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The Value Concept in Sociology
American Journal of Sociology
Vol. 62, No. 3 (Nov., 1956), pp. 272-279
Published by: The University of Chicago Press
Stable URL: http://www.jstor.org/stable/2772921
Page Count: 8
You can always find the topics here!Topics: Desire, Observational research, Empiricism, Social psychology, Psychology, Philosophical object, Concept of mind, Cultural values, Antipositivism, American literature
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Values may be seen as absolutes, as inherent in objects, as present within man, and as identical with his behavior. Absolutes are inaccessible to science. Values in objects cannot be discovered apart from human behavior relating to the objects. Internal states cannot be observed apart from action. Thus, what people do is all that can be known about their values. The meaning of an action can be grasped without recourse to any other kind of value concept if meaning is understood as the probability of other events preceding, accompanying, or following it. Norms can be seen as sets of verbal and non-verbal behavior.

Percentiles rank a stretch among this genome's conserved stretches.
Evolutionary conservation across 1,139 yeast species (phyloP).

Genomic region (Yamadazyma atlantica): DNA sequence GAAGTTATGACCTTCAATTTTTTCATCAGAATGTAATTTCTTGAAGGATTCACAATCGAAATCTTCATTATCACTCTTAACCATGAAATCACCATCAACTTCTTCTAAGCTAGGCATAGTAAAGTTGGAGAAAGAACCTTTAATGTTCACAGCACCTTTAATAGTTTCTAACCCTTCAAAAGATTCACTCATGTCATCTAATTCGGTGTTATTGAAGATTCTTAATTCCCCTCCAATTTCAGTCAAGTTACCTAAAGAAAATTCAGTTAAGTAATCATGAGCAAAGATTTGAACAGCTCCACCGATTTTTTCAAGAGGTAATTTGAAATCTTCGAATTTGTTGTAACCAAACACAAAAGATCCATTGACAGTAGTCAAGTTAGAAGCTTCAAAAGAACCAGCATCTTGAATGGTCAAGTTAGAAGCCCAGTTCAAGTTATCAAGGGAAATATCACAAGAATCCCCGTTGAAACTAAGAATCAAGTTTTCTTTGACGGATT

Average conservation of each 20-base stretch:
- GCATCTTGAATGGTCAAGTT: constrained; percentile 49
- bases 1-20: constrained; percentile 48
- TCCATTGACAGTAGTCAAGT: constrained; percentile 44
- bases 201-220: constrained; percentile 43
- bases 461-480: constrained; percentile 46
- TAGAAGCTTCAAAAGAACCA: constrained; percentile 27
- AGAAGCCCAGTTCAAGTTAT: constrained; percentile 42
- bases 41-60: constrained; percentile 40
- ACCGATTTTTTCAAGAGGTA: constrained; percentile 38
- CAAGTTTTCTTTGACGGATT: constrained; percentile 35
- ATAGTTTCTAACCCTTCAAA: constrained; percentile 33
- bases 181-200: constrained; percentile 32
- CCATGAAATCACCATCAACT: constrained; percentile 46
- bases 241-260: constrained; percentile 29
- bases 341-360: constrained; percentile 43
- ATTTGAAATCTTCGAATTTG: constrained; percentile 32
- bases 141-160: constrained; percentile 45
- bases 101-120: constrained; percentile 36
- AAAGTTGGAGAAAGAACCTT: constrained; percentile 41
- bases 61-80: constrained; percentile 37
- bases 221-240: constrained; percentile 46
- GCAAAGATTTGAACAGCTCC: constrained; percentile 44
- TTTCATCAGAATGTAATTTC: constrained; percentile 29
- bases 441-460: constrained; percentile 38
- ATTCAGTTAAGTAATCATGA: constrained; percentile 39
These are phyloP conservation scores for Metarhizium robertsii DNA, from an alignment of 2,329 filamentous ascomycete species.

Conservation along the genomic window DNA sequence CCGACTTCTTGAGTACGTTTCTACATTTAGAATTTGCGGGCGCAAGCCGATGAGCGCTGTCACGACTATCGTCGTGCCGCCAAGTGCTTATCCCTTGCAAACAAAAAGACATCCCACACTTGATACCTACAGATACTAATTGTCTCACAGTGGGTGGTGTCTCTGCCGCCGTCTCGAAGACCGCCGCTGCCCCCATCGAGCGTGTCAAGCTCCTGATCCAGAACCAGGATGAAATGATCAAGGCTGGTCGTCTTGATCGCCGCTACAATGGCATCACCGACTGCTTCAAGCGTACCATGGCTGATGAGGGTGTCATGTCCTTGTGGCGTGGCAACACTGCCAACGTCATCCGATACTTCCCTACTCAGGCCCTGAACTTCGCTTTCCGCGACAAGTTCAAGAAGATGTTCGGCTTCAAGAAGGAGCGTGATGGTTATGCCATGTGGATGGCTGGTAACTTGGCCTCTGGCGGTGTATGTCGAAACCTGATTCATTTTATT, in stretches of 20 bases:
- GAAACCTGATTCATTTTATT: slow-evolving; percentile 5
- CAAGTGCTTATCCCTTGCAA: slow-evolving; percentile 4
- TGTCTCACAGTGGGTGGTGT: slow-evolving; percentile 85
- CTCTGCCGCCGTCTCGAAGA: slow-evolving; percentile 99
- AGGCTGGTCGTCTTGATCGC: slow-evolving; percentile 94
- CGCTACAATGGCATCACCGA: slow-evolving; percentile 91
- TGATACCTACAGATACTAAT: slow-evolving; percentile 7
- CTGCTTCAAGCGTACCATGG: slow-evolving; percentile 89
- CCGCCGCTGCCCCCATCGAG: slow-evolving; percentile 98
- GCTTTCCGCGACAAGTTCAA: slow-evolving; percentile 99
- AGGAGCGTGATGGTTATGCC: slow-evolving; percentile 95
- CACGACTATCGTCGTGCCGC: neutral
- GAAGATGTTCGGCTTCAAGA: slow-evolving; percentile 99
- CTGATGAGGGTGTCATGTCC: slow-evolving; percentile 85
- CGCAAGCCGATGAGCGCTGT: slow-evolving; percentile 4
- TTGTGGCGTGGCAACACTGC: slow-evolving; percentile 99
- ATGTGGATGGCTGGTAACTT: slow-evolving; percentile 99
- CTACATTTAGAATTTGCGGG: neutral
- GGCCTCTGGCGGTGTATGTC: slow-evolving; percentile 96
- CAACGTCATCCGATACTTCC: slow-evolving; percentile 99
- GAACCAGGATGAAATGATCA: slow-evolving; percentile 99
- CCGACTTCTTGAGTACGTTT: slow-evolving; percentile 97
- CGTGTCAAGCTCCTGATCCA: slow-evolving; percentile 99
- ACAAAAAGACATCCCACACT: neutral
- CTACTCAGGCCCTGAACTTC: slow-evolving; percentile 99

American Journal of Sociology © 1956 The University of Chicago Press